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Back Pain and Nausea after Eating

Experiencing back pain and nausea after eating is not an uncommon occurrence, and there are many different causes for the emergence of this condition.
Rahul Thadani May 10, 2019
There are many digestive system disorders that can cause a variety of symptoms to erupt in a person, and if you are experiencing any back pain and nausea after eating, then you need to be concerned. Your concern should depend on the severity and the intensity of the discomfort that you feel.
The human body is a complex mechanism, and there is no way to predict the appearance of pain at any point in time. When a person starts feeling pain in certain body parts, especially after meals or after carrying out any other task, then he/she should start analyzing the accompanying symptoms as well.
This is the only way to diagnose the condition accurately, and this must be followed by the administering of a suitable form of treatment for the condition.

Possible Causes

There are many reasons why you could be experiencing this condition, because nausea and back pain are symptoms of many different disorders. The combination in which the symptoms occur and the time span between eating and the sensation of the pain, will help you determine the source of the discomfort.
Most problems of this nature are going to be gastrointestinal (GI) conditions, since they are directly related to the act of eating. A disorder in the digestive tract can range from a mild infection, to a full flown disease that will severely limit your movement and your bodily functions.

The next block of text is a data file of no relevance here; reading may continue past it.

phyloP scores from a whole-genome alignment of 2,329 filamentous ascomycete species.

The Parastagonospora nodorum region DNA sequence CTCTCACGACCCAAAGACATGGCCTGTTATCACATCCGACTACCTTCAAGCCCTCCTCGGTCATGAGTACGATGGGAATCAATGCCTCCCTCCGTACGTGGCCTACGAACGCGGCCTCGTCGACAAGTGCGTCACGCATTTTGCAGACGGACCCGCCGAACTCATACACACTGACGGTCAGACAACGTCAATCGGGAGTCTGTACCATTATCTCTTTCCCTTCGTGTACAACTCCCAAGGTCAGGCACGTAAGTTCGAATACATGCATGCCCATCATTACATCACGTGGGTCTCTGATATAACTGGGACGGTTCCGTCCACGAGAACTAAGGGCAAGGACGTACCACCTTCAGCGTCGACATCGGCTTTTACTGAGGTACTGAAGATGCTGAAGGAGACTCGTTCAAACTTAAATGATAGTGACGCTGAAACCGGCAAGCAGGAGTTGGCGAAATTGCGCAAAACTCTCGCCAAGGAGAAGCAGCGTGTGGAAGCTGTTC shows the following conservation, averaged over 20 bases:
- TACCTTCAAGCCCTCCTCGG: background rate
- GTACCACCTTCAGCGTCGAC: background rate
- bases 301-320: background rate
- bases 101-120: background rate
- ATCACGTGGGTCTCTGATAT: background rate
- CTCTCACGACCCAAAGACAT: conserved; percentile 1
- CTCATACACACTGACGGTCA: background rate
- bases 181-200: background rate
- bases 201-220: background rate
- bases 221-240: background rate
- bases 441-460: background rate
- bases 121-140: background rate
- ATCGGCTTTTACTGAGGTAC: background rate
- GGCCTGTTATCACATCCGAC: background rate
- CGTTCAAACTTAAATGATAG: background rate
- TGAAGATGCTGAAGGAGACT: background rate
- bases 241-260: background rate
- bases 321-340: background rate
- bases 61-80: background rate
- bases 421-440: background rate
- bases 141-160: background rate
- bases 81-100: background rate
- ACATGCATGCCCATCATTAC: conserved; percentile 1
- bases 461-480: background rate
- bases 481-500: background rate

Lower back pain and nausea are something that can also be attributed to lactose intolerance. This is a condition that arises because the individual is allergic to the lactose that is present in milk products, and this causes a variety of symptoms in the body.
This is one of the common symptoms, and all doctors around the world are well aware of this fact. Another possible culprit can be a material that is obstructing the intestinal passages. This results in a failure for particles to travel freely through the body, and this ultimately results in immense abdominal pain that spreads to the back, and nausea as well.
You could also be suffering due to the presence of kidney stones. This blocks up vital passages in the body, and the pain in a kidney can easily be mistaken for a back problem. Irritable bowel syndrome is another possible culprit. This is a temporary condition that arises due to the movement of the food in the digestive tract moving too fast or too slowly.
If middle back pain occurs in spurts, it can be attributed to this condition. Some other conditions and disorders that leads to these symptoms are celiac disease,acid reflux (also known as gastroesophageal reflux), peptic ulcer, pancreatitis, and diverticulitis.


Along with this sensation of pain and the feeling of nausea, some other symptoms will also occur as a result of these medical conditions. Some of these symptoms are as follows.
  • Diarrhea
  • Constipation
  • Vomiting
  • Flatulence
  • Digestive tract bleeding
  • Loss of appetite
  • Globus sensation (feeling a lump in the throat)
In order to avoid these symptoms and these conditions, there are several precautions that one can take. It is important to avoid certain food items that you know cause adverse reactions in your body, and this is knowledge that will only be acquired by you over time and with experience. 
Following some simple tips may help you avoid the condition.
  • Drink enough water on a daily basis.
  • Exercise regularly for at least 30 minutes a day.
  • Get enough sleep.
  • Avoid junk food and excessively oily food.
  • Eat items that improve digestion.
  • Stay away from intoxicating substances.
  • Consume some amount of ginger with your meals.
  • Eat a banana everyday.
  • Live a healthy lifestyle in general, and not a sedentary one.
This is something that you will have to live with if you do not follow these tips. If the condition is getting unbearable, visit a doctor for diagnosis and treatment options.
Disclaimer: This is for informative purposes only, and should not be used as a replacement for expert medical advice.